L.E. Nelson, D. J. Jones, K. Tamura, H. A. Haus, and E. P. Ippen, “Ultrashort pulse fiber ring lasers,” Appl. Phys. B. 65, 277–294 (1997).
[Crossref]

Jone, D. J.

Jones, D. J.

L.E. Nelson, D. J. Jones, K. Tamura, H. A. Haus, and E. P. Ippen, “Ultrashort pulse fiber ring lasers,” Appl. Phys. B. 65, 277–294 (1997).
[Crossref]

Kelly, S.M. J.

S.M. J. Kelly, “Characteristic sideband instability of periodically amplified average soliton,” Electron. Lett. 28, 806–807 (1992).
[Crossref]

Kourogi, M.

M. Kourogi, K. Nakagawa, and M. Ohtsu, “Wide span optical frequency comb generator for accurate optical frequency difference measurement,” IEEE J. Quantum Electron. 29, 2693–2701 (1993).
[Crossref]

Kowalski, F.V.

F.V. Kowalski, S.J. Shattil, and P.D. Hale, “Optical pulse generation with a frequency shifted feedback laser,” Appl. Phys. Lett. 53, 734–736 (1988).
[Crossref]

Koyamada, Y.

Muramoto, Y.

S. Fukushima, C. F. C. Silva, Y. Muramoto, and A. J. Seeds, “Optoelectronic millimeter wave synthesis using an optical frequency comb generator, optically injection locked lasers, and a unitraveling carrier photodiode,” J. Lightwave Technol. Lett. 21, 3043–3051 (2003).
[Crossref]

Nakagawa, K.

M. Kourogi, K. Nakagawa, and M. Ohtsu, “Wide span optical frequency comb generator for accurate optical frequency difference measurement,” IEEE J. Quantum Electron. 29, 2693–2701 (1993).
[Crossref]

Nelson, L.E.

L.E. Nelson, D. J. Jones, K. Tamura, H. A. Haus, and E. P. Ippen, “Ultrashort pulse fiber ring lasers,” Appl. Phys. B. 65, 277–294 (1997).
[Crossref]

Ohtsu, M.

M. Kourogi, K. Nakagawa, and M. Ohtsu, “Wide span optical frequency comb generator for accurate optical frequency difference measurement,” IEEE J. Quantum Electron. 29, 2693–2701 (1993).
[Crossref]

Rauschenberger, J.

Sabert, H.

H. Sabert and E. Brinkmeyer, “Pulse generation in fiber lasers with frequency shifted feedback,” Lightwave. Technol. 12, 1360–1368 (1994).
[Crossref]

Seeds, A. J.

S. Fukushima, C. F. C. Silva, Y. Muramoto, and A. J. Seeds, “Optoelectronic millimeter wave synthesis using an optical frequency comb generator, optically injection locked lasers, and a unitraveling carrier photodiode,” J. Lightwave Technol. Lett. 21, 3043–3051 (2003).
[Crossref]

S. Bennett, B. Cai, E. Burr, O. Gough, and A. J. Seeds, “1.8-THz bandwidth, zero frequency error, tunable optical comb generator for DWDM applications,” IEEE Photon. Technol. Lett. 11, 551–553 (1999).
[Crossref]

Shattil, S.J.

F.V. Kowalski, S.J. Shattil, and P.D. Hale, “Optical pulse generation with a frequency shifted feedback laser,” Appl. Phys. Lett. 53, 734–736 (1988).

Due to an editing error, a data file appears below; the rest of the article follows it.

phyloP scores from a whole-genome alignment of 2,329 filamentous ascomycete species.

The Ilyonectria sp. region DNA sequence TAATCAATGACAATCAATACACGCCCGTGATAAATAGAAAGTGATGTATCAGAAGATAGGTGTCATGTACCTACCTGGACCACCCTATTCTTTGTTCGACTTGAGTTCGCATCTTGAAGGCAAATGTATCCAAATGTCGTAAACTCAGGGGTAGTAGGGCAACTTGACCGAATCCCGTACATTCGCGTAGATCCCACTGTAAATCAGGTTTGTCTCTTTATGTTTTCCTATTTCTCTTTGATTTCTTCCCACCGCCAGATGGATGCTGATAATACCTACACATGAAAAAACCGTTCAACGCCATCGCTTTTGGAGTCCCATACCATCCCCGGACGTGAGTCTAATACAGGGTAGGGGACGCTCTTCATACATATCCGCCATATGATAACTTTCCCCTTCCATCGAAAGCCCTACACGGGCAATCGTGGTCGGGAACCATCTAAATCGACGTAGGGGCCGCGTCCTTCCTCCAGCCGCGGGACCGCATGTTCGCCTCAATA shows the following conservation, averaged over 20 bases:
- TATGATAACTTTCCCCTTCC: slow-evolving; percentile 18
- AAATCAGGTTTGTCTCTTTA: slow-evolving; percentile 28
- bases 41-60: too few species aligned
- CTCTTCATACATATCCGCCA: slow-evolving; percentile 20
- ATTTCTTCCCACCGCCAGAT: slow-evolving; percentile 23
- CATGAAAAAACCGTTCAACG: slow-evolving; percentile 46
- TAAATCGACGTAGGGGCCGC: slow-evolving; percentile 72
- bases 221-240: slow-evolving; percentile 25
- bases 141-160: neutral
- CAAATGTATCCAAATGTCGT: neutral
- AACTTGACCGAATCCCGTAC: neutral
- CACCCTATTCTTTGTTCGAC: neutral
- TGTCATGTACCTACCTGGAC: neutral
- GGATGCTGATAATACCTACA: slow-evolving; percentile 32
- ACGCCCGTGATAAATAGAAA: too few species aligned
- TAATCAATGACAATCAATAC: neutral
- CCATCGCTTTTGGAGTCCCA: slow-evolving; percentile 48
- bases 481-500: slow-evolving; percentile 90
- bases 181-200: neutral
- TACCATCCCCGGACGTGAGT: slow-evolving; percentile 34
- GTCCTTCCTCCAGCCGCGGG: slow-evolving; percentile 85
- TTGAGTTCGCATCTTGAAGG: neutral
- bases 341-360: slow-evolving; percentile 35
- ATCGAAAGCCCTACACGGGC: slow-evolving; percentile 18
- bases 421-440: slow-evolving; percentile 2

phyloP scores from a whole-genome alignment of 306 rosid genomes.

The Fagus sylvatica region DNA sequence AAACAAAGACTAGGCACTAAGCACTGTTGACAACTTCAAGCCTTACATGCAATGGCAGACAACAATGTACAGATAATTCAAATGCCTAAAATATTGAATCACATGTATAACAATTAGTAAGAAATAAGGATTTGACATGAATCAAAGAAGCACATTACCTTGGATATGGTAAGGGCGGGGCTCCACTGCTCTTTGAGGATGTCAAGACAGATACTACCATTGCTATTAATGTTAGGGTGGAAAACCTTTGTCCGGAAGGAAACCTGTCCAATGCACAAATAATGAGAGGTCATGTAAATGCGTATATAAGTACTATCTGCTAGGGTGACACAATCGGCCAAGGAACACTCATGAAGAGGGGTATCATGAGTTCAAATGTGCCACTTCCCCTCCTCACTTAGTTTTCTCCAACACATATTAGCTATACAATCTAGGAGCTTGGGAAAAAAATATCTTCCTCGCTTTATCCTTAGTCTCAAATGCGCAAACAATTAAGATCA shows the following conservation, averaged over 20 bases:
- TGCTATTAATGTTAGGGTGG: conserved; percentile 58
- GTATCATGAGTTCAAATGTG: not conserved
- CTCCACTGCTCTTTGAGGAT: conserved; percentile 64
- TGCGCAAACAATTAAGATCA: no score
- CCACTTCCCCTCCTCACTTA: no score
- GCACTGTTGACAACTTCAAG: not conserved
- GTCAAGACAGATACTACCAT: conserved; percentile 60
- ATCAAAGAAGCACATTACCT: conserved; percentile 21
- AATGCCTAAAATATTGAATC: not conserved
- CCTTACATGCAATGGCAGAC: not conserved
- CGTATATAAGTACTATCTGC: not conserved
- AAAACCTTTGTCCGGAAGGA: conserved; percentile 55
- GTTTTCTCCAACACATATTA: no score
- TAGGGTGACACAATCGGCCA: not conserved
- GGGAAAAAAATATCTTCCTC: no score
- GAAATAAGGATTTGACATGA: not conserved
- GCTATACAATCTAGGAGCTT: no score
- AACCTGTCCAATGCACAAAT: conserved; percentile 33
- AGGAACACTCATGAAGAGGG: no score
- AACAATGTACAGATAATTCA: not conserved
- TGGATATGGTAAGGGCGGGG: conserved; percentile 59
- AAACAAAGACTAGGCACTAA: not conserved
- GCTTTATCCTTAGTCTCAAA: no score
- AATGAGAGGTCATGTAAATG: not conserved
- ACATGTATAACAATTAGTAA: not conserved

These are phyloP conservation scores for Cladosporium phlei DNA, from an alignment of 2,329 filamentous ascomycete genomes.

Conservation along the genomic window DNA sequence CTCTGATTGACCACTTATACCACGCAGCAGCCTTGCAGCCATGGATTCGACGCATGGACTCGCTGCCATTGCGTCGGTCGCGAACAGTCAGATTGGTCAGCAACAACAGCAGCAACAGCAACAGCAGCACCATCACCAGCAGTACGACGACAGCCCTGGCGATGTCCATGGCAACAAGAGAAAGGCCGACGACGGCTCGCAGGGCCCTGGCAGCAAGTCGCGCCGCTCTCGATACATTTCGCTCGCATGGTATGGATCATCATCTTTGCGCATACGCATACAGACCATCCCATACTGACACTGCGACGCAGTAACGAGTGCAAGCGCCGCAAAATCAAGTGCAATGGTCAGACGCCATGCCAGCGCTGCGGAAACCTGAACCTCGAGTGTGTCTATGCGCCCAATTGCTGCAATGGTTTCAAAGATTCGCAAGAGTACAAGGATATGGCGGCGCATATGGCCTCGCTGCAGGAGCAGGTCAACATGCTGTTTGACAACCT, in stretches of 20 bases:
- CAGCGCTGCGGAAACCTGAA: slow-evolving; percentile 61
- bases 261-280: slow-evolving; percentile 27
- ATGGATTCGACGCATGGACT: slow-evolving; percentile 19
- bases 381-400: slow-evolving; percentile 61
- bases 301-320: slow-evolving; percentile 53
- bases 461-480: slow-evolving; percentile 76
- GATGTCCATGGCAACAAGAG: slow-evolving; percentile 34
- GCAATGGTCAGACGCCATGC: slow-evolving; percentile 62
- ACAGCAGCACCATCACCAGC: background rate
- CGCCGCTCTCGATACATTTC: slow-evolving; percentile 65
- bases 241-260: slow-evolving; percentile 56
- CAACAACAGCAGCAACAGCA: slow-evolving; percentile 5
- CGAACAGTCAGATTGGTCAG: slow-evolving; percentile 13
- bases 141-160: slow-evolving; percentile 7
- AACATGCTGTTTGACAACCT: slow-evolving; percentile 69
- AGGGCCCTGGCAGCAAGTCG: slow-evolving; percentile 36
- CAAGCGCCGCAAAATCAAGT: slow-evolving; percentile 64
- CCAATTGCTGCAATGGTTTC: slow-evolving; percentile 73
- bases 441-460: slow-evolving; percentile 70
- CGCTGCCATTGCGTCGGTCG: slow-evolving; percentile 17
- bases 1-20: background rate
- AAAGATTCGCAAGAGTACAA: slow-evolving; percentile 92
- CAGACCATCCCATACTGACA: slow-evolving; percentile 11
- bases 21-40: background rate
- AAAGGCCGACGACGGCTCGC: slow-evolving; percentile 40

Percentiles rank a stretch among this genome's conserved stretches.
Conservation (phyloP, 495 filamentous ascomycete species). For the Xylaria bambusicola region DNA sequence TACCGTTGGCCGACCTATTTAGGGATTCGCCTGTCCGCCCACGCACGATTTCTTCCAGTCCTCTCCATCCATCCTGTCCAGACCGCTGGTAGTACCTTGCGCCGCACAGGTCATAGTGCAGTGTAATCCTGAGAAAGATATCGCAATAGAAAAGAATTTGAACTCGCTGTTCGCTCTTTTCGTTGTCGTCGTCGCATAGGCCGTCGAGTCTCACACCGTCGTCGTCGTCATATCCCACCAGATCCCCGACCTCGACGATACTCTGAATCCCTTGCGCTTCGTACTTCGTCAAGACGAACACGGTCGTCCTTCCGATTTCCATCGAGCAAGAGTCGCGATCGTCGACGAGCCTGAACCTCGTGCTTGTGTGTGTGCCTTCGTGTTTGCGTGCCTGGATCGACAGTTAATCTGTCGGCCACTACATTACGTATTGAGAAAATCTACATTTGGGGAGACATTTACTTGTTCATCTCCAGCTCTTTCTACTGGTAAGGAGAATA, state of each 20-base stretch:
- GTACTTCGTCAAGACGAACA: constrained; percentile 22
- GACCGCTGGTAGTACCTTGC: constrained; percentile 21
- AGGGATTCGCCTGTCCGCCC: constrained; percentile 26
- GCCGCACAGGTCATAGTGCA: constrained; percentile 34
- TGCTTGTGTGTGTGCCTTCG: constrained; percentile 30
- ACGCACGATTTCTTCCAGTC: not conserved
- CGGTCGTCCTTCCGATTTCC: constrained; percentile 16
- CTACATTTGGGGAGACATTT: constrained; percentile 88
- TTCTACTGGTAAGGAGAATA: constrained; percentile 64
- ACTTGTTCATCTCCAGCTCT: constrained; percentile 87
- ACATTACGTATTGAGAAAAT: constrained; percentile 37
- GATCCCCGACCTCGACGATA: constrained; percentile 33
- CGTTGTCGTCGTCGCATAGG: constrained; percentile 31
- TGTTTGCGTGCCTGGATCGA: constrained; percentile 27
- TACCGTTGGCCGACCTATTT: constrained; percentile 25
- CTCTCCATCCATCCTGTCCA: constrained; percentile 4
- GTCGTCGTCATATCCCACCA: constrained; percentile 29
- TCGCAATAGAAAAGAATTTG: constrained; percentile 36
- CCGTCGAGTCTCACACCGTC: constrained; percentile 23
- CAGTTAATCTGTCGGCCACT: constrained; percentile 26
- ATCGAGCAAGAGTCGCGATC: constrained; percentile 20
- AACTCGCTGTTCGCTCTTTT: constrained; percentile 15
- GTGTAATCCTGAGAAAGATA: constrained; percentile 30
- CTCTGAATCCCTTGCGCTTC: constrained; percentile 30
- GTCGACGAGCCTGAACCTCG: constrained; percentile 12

[Crossref]

Shimizu, K.

Silva, C. F. C.

S. Fukushima, C. F. C. Silva, Y. Muramoto, and A. J. Seeds, “Optoelectronic millimeter wave synthesis using an optical frequency comb generator, optically injection locked lasers, and a unitraveling carrier photodiode,” J. Lightwave Technol. Lett. 21, 3043–3051 (2003).
[Crossref]

Sucha, G.

M.E. Fermann, A. Galvanauskas, G. Sucha, and D. Harter, “Fiber lasers for ultrafast optics,” Appl. Phys. B. 65, 259–275 (1997).
[Crossref]

Takesue, H.

H. Takesue, F. Yamamoto, and T. Horiguchi, “Stable lightwave frequency synthesis over 1-THz span using Fabry-Perot cavity containing polarization rotation elements and actively controlled tunable bandpass filter,” IEEE Photon. Technol. Lett. 12, 79–81 (2000).
[Crossref]

Tamura, K.

L.E. Nelson, D. J. Jones, K. Tamura, H. A. Haus, and E. P. Ippen, “Ultrashort pulse fiber ring lasers,” Appl. Phys. B. 65, 277–294 (1997).
[Crossref]

Yamamoto, F.

H. Takesue, F. Yamamoto, and T. Horiguchi, “Stable lightwave frequency synthesis over 1-THz span using Fabry-Perot cavity containing polarization rotation elements and actively controlled tunable bandpass filter,” IEEE Photon. Technol. Lett. 12, 79–81 (2000).
[Crossref]

Ye, J.

Appl. Phys. B. (2)

M.E. Fermann, A. Galvanauskas, G. Sucha, and D. Harter, “Fiber lasers for ultrafast optics,” Appl. Phys. B. 65, 259–275 (1997).
[Crossref]

L.E. Nelson, D. J. Jones, K. Tamura, H. A. Haus, and E. P. Ippen, “Ultrashort pulse fiber ring lasers,” Appl. Phys. B. 65, 277–294 (1997).
[Crossref]

Appl. Phys. Lett. (1)

F.V. Kowalski, S.J. Shattil, and P.D. Hale, “Optical pulse generation with a frequency shifted feedback laser,” Appl. Phys. Lett. 53, 734–736 (1988).
[Crossref]

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Figures (5)

Fig. 1.
Fig. 1. Configuration of the experimental setup for a fiber optical frequency comb generator. The external cavity laser diode (ECLD) source was used for the injection seeding.
Fig. 2.
Fig. 2. The spectrum of the forward amplified spontaneous emission (ASE) for an erbium doped fiber of 1-m length pumped at 200 mW. The ASE spectrum has a peak at 1560 nm instead of the usual one at 1530 nm due to depletion of pump power.
Fig. 3.
Fig. 3. The variation of comb spectra on the RF spectrum in term of the different injection wavelengths from the externally seeded laser. The upper right inset is the lasing spectrum injected by a seed laser with a wavelength of 1565 nm.
Fig. 4.
Fig. 4. Mode locked optical spectrum centered at 1562 nm with effective spectral width of 15 nm for comb generation from a fiber ring laser. The launched power of the pumping LD is 250 mW. The insert shows the pulse train measured by a 100 MHz sampling oscilloscope in the time domain.
Fig. 5.
Fig. 5. The output spectra of comb generator with periodic frequency spacing when applied to the acousto-optic device by the modulation frequency of 150 MHz with mode-locked pulse operation. The wavelength and power of seed laser was 1565 nm and 1.6 mW, respectively.